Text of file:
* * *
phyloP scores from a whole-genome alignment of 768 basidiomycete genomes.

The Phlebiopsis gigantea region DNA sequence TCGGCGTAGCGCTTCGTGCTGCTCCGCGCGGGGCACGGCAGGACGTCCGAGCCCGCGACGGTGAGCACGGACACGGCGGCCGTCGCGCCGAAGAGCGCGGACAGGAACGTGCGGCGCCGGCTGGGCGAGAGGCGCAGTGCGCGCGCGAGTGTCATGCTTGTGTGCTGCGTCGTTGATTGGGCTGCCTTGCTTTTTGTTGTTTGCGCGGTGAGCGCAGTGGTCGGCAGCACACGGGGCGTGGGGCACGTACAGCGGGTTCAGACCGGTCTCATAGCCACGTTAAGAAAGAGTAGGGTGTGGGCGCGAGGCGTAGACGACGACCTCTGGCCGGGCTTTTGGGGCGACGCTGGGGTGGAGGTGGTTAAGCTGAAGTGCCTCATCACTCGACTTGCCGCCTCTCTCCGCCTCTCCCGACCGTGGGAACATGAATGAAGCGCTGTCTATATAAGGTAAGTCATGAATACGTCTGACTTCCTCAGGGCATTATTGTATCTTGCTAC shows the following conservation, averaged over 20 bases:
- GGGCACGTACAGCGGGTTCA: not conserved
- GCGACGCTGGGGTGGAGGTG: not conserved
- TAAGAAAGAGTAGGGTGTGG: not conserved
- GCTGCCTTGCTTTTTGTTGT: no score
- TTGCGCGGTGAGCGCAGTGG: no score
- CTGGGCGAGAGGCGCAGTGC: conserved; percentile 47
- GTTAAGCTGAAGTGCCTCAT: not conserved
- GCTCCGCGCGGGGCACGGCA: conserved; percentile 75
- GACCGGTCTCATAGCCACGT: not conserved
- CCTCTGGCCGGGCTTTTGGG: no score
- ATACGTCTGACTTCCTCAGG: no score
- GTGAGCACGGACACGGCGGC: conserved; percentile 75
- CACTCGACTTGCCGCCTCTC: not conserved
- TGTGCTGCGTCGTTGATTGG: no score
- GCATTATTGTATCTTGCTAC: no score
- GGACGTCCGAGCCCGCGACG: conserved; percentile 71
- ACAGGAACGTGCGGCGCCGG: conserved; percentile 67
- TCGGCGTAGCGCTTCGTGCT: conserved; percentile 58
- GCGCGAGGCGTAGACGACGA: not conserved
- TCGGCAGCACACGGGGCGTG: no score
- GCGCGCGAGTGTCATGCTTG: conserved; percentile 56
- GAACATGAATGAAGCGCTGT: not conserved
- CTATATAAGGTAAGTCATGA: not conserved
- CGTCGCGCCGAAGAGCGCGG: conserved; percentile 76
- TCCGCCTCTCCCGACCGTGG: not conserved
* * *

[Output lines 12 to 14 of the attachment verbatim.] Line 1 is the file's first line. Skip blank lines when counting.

- CCTCTGGCCGGGCTTTTGGG: no score
- ATACGTCTGACTTCCTCAGG: no score
- GTGAGCACGGACACGGCGGC: conserved; percentile 75